set out alone in a craft like Marie."
  That fall, Le Toumelin sold Crabe and delivered her to the buyer
in Nantes. Then he returned to Le Croisic to begin construction of a
vessel, and to pass the time while waiting for materials, he shipped
out to the West African Coast on a trawler. It was a hard life, but he
managed to save some money. He next made a brief trip to Senegal,
and returned to France with a tidy stake.
  Now he bought a half-decked cutter named Marilou for fishing. In
the spring of 1943, he obtained permission at last to build his dream
ship. Because of shortages, he had to get the keel cast in Quimperle
and shipped to Le Croisic, where he dragged it by hand to the
shipyard. Other materials were just as difficult to get. He obtained
the anchor in Paris, and when he tried to board the train with it, the
conductor stopped him.
  Finally, on May 20, the start was made. On October 28, 1943, she
was launched. After rigorous inspection by the Germans, he was
allowed to enter in the fishing trade. He called his ship the Tonnerre,
which is French for "thunder." Now he was relatively happy, sailing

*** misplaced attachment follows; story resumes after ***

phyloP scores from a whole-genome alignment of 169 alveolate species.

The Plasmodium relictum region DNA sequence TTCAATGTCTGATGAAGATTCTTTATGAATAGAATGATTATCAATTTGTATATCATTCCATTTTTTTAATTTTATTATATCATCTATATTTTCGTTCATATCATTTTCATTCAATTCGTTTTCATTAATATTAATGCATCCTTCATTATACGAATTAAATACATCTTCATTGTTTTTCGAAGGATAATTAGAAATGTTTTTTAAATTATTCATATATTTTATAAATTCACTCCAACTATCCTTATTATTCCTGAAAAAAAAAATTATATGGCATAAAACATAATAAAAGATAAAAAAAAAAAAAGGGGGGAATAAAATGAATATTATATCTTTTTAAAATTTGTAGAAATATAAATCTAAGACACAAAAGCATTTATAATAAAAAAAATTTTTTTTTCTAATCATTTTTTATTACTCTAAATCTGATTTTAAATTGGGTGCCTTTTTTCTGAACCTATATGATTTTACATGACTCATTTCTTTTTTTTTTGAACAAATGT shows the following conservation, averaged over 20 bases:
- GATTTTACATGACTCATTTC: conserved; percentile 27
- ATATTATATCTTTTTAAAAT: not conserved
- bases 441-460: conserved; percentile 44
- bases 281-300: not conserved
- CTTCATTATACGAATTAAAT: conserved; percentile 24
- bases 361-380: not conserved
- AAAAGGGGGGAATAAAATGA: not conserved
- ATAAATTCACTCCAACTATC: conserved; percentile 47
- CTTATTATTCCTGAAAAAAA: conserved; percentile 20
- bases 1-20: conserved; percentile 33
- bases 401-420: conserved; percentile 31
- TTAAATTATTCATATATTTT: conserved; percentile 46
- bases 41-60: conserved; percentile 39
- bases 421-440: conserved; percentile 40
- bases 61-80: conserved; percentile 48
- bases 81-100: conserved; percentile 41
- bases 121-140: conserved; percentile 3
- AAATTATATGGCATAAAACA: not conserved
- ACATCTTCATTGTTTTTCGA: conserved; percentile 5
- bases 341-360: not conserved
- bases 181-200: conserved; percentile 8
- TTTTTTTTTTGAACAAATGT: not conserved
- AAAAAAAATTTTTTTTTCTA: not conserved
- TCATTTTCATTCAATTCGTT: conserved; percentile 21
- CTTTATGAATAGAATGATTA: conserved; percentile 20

and earning a little and laying in stores and arms for the time when
he could escape. At last, with only a few hours to go before he

  ~ 211 ~

planned to set out, with only some boxes of food and arms to bring
aboard, he learned that the Allies had launched the invasion of
  France immediately became a wild, disorganized country, swept by
waves of hatred, of vengeance, of guerrilla bands looting and raping,
of refugees again. Le Toumelin could not leave now. He had to find
out what happened to his family, so he set off on a rented bicycle for
Paris, with a few hundred francs, a knife, and a revolver. He was
appalled by what he encountered. It seemed to him that his country